Students helping students: App State’s new Career Studio helps students navigate the professional world

Emily Broyles, Reporter

Students can now seek advice on resumes, internships and other career tools without making an appointment or “suiting-up,” thanks to the new Career Studio in John E. Thomas Hall. 

Susan McCraken, director of career development and economic engagement, said the Career Studio was inspired by campuses that practice professional development in an open, inviting and casual space.

“Think of it like a Google office setting,” McCraken said. “It’s constantly kind of like an organic setting all day long.”

The Career Studio allows students to drop-in for help from 2 p.m. to 4 p.m. Monday through Thursday, with at least two career guides accessible. 

Career guides are usually juniors and seniors who help other students with professional needs and offer a peer perspective.

It’s been a really nice atmosphere for us, but also hopefully for the students in this high-stress situation of resume reviews and finding the right internship or career,” Logan Camden, junior finance and banking major and career guide, wrote in an email.

Alex Young, a senior psychology major and career guide, said the open-space approach proves you can have a conversation while in a professional setting.

“I think sometimes if you’re talking to your peers, there’s maybe a little bit more of a connection,” Young said. “(It’s) kind of that one-on-one and less of a professional saying, ‘Here’s what you’ve got to do and here’s the only way to do it.’ It’s much more of like a conversation.”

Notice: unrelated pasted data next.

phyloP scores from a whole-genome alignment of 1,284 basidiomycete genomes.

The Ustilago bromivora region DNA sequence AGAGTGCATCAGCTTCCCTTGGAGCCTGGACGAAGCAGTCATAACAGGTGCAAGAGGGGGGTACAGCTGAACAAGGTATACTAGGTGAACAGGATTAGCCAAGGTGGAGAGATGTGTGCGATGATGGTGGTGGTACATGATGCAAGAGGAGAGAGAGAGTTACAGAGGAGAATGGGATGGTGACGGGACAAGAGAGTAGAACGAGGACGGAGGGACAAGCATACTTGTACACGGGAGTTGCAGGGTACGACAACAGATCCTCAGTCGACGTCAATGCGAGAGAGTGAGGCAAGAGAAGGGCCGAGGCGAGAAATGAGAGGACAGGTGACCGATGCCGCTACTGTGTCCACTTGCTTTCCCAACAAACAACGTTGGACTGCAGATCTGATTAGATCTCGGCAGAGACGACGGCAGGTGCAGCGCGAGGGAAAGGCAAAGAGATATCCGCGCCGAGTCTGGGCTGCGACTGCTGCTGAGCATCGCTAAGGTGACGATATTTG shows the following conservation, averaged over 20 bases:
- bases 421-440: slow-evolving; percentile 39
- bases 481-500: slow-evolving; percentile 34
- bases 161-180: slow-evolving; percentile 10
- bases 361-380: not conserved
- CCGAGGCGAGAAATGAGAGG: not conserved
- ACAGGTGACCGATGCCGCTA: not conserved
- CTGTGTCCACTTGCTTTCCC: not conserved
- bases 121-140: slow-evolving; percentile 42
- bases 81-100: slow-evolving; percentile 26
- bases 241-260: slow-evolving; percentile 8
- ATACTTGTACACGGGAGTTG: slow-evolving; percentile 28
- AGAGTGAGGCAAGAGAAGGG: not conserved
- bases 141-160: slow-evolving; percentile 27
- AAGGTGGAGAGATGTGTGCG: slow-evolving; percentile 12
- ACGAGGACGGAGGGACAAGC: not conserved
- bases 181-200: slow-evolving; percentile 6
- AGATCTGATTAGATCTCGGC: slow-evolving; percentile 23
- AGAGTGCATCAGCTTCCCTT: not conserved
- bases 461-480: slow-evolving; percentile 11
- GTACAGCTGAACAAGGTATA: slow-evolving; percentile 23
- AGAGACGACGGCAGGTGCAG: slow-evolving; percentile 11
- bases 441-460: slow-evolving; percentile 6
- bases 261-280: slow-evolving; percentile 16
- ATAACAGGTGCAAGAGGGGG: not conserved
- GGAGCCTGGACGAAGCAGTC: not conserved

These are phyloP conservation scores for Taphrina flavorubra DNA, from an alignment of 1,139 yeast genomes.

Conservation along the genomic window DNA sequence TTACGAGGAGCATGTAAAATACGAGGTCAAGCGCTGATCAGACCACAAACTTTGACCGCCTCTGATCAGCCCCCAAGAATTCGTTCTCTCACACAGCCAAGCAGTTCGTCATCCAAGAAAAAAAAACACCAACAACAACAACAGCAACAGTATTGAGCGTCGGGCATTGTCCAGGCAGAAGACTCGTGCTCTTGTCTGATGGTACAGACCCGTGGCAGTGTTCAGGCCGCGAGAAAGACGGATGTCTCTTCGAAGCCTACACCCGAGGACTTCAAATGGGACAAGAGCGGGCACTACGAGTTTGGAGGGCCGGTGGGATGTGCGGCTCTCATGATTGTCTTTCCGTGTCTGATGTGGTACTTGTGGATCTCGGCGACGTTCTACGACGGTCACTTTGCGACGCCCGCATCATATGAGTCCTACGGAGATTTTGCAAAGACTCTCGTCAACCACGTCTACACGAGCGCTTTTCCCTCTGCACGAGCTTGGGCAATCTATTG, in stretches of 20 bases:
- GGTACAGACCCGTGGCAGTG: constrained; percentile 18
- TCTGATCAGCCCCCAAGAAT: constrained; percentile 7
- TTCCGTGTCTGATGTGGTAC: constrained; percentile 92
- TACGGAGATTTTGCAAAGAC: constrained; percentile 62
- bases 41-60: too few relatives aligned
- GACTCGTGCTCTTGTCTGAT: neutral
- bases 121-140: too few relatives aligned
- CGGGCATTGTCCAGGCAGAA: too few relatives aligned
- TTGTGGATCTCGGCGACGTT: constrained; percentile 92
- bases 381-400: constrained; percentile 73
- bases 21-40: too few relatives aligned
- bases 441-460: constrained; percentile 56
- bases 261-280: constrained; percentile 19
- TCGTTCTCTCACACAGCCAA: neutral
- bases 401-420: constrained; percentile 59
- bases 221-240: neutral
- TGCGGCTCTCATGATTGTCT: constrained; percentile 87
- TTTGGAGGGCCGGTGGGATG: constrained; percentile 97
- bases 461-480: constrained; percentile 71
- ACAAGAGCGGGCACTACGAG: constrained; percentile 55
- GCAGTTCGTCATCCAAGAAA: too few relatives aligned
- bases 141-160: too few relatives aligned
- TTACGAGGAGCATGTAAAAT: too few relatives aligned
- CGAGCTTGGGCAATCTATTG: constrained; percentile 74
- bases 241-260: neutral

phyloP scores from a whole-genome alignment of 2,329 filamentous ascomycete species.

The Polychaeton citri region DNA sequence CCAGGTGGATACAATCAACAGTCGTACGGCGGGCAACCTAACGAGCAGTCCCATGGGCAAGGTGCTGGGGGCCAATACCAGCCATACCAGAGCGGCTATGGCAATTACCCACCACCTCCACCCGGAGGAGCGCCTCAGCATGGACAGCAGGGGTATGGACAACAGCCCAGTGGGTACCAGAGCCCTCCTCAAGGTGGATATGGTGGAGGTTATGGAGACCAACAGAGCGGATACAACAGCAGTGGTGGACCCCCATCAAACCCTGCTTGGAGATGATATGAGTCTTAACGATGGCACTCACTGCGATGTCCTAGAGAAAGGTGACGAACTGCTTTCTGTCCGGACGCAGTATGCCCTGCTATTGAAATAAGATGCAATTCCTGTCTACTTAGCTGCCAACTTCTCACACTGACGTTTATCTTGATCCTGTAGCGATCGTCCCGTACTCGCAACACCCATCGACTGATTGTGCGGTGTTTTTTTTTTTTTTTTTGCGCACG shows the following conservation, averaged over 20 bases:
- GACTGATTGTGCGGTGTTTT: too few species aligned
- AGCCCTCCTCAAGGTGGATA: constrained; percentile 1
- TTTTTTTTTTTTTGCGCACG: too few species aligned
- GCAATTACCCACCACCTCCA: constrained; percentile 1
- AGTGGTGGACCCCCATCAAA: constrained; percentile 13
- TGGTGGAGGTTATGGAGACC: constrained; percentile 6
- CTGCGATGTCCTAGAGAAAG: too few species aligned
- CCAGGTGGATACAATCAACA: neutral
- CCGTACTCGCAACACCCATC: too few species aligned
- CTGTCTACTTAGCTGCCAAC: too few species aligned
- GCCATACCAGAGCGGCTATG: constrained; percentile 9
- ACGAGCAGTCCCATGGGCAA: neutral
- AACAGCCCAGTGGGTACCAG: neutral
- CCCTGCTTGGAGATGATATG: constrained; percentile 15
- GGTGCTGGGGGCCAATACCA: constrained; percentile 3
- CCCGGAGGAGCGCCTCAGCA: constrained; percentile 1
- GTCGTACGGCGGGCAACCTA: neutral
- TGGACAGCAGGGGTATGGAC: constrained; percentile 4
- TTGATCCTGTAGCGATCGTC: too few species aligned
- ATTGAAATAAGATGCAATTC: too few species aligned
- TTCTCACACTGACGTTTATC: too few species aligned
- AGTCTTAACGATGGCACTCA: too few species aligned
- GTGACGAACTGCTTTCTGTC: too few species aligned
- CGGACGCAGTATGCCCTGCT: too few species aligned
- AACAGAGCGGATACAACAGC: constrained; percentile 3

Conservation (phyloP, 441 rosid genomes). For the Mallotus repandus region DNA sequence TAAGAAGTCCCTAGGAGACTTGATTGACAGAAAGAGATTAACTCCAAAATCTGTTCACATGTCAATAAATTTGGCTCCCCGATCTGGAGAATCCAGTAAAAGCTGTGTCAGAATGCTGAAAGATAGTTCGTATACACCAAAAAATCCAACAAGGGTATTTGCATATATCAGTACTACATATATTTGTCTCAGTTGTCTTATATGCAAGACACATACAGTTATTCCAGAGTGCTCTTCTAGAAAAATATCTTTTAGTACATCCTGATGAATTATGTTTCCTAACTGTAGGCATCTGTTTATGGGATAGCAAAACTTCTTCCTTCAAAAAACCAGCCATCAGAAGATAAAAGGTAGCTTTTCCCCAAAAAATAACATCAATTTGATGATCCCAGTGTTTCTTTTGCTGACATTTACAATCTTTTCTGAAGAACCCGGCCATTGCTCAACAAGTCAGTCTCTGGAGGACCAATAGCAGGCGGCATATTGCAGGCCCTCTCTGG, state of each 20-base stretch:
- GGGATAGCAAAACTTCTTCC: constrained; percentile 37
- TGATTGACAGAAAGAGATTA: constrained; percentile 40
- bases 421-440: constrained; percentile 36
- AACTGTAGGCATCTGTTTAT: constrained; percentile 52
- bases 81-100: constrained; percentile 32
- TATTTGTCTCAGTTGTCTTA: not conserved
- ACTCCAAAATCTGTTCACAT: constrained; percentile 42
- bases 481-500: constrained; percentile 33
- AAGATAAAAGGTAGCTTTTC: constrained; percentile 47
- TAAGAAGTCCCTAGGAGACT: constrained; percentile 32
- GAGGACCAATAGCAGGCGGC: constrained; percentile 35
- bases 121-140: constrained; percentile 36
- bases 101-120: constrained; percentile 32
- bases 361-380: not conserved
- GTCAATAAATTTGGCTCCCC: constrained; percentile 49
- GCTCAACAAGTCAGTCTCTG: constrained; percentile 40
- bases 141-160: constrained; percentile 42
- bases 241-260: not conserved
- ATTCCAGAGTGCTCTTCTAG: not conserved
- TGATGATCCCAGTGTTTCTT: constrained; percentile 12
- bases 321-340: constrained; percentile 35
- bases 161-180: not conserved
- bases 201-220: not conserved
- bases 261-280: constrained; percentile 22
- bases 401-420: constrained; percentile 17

Career guides are employed by the Career Development Center and have the opportunity to intern with their designated college. For Young, this is a step toward his desired job in student affairs.

“This is really kind of like a stepping stone for me,” Young said. “This is just another avenue to explore; it’s really exciting.”

Camden got involved with the Career Development Center when he wanted his resume to stand out more. He has now worked at the center for nine months, sharing the advice he once learned as a drop-in student seeking help.

“I wanted to be a career guide because I’ve always wanted to help people in something specific that they may not have down 100%,” Camden wrote. “From the few people I have been part of helping, it’s made me feel like I’ve made just a small difference in their future, something that I can’t do in most settings aside from this one.”

McCraken said since the studio’s soft opening at the beginning of the academic year, there have already been students in the studio looking for advice on the next steps in their careers. She is glad to see students come in because finding a career patch can evoke stress.

“I think a career is sort of like your life pass, and it’s work, it’s service, it’s how you engage in a community,” McCraken said. “We really want students to come meet with us early on and think, ‘What is the life I want to live when I leave Appalachian?’”

McCraken referenced a lyric from The Avett Brothers’ song “Head Full of Doubt/Road Full of Promise,” that goes, “Decide what to be and go be it,” as her hopes for not only the Career Studio, but for students finding their path.

“That’s kind of what we want to help people do. What is it you want to be, not just the work you want to do?” McCraken said. “Let us help you explore and define what that is.”